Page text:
Many of the underlying reasons why non-traditional students are often outperformed by more traditional students go beyond anything that could be addressed at a Departmental level. That said, this enquiry into the literature has highlighted several approaches that could be adopted, or adapted, at a local Departmental level, and which could serve to complement University-level schemes such as Bristol Scholars.
A system of mentoring for non-traditional students might be a good place to start: a group of academics from non-traditional backgrounds could undertake to mentor a group of non-traditional students (perhaps as personal tutors, or in addition to them). This could involve one-to-one meetings, but also occasional meetings as a group to share experiences, which would allow our students to see that many of their lecturers are in fact from non-traditional backgrounds, and that they should see themselves as very much belonging in the university environment. It would also provide them with an opportunity to meet fellow History students from similar backgrounds, to socialise or study with.
This network would help these students to feel more integrated into the Department and its culture, and could provide a framework for ‘nudges’ or for discussions of the ‘hidden curriculum’. It would also present an opportunity for us to talk to our students about their experiences, and the kind of support they might need: as stated at the outset the literature tends to deal in quite general terms – starting conversations with our own students would allow us to better identify the specific challenges facing students from different types of non-traditional backgrounds studying in our Departments.
Atherton, G., ‘A Global View: What England can Learn from the Rest of the World’, in Where Next for Widening Participation and Fair Access? New Insights from Leading Thinkers, Higher Education Policy Institute, Report 98 (2017).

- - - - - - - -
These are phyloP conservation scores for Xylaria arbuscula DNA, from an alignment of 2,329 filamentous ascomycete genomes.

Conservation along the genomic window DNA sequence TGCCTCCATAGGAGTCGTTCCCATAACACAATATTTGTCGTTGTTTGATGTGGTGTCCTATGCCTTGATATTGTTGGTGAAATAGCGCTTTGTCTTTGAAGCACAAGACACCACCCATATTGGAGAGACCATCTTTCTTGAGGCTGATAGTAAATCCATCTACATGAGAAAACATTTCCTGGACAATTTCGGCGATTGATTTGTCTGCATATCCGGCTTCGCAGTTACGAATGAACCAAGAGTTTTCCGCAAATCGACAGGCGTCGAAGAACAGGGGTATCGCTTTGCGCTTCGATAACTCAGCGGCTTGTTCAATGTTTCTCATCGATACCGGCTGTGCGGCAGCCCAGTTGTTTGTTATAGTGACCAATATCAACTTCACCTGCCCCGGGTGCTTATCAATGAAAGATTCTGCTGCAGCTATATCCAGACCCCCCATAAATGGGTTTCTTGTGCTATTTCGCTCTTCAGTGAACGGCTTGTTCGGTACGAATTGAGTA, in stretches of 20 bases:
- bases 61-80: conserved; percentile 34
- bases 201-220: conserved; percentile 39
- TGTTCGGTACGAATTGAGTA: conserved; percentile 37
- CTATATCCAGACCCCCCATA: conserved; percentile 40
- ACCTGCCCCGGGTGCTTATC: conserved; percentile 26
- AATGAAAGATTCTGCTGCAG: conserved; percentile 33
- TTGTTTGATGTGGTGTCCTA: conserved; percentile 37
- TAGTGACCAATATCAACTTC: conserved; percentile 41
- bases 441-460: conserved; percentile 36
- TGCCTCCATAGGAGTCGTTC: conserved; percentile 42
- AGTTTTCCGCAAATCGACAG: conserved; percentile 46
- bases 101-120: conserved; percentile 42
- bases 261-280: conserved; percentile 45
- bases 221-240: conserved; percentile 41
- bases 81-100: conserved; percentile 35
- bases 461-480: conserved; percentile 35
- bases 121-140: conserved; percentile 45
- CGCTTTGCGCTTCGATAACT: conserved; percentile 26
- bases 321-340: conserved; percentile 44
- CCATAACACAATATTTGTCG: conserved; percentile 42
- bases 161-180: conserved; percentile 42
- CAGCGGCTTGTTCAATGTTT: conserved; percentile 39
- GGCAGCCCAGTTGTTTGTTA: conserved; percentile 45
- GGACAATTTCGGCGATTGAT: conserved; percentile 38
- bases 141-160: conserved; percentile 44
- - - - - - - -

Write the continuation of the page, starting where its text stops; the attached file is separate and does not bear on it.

Boliver V., Gorard S., Siddiqui N., ‘How Can we Widen Participation in Higher Education? The Promise of Contextualised Admissions’, in Deem R., Eggins H. (eds) The University as a Critical Institution?, Higher Education Research in the 21st Century Series (Rotterdam, 2017).
Boliver V., Gorard S., Siddiqui N, ‘A More Radical Approach to Contextualised Admissions’, in Where Next for Widening Participation and Fair Access? New Insights from Leading Thinkers, Higher Education Policy Institute, Report 98 (2017).
Canning, A-M., ‘Finding the Keys: Good Practices in Fair Access’, in Where Next for Widening Participation and Fair Access? New Insights from Leading Thinkers, Higher Education Policy Institute, Report 98 (2017).
Chatelian, M., ‘We Must Help First-Generation Students Master Academe’s ‘Hidden Curriculum’, Chronicle of Higher Education (2018).
Clarke, P., ‘Who You Know: The Importance of Social Capital in Widening Participation’, in Where Next for Widening Participation and Fair Access? New Insights from Leading Thinkers, Higher Education Policy Institute, Report 98 (2017).
Davies, S., Harris, R., ‘Widening Participation? Exploring the Effect of Financial Support and Outreach on the Choices and Experiences of Students in Bristol’, University of Bristol Personal Finance Research Centre(2017).
Friedman, S., Laurison, D., Macmillan, L., ‘Social Mobility, the Class Pay Gap and Intergenerational Worklessness: New Insights from The Labour Force Survey’, Social Mobility Commission (2017).
Hayes, D., Fuller, M., ‘What’s the Alternative? Building Students’ Self-awareness in Untraditional Settings’, in Where Next for Widening Participation and Fair Access? New Insights from Leading Thinkers, Higher Education Policy Institute, Report 98 (2017).
HESA, UK Performance Indicators 2015/16: Non-continuation rates (2017) [https://www.hesa.ac.uk/data-and-analysis/performance-indicators/releases/2015-16-non-continuation]
Hume, S., Selley, E., ‘A Behavioural Approach to Widening Participation’, in Where Next for Widening Participation and Fair Access? New Insights from Leading Thinkers, Higher Education Policy Institute, Report 98 (2017).
Pope, E., Ladwa, N., Hayes, S., ‘Improving Retention’, in Where Next for Widening Participation and Fair Access? New Insights from Leading Thinkers, Higher Education Policy Institute, Report 98 (2017).
Squires, J., ‘Bristol Scholars’, in Where Next for Widening Participation and Fair Access? New Insights from Leading Thinkers, Higher Education Policy Institute, Report 98 (2017).
Wong, B., ‘By Chance or by Plan?: The Academic Success of Nontraditional Students in Higher Education’, AERA Open (2018).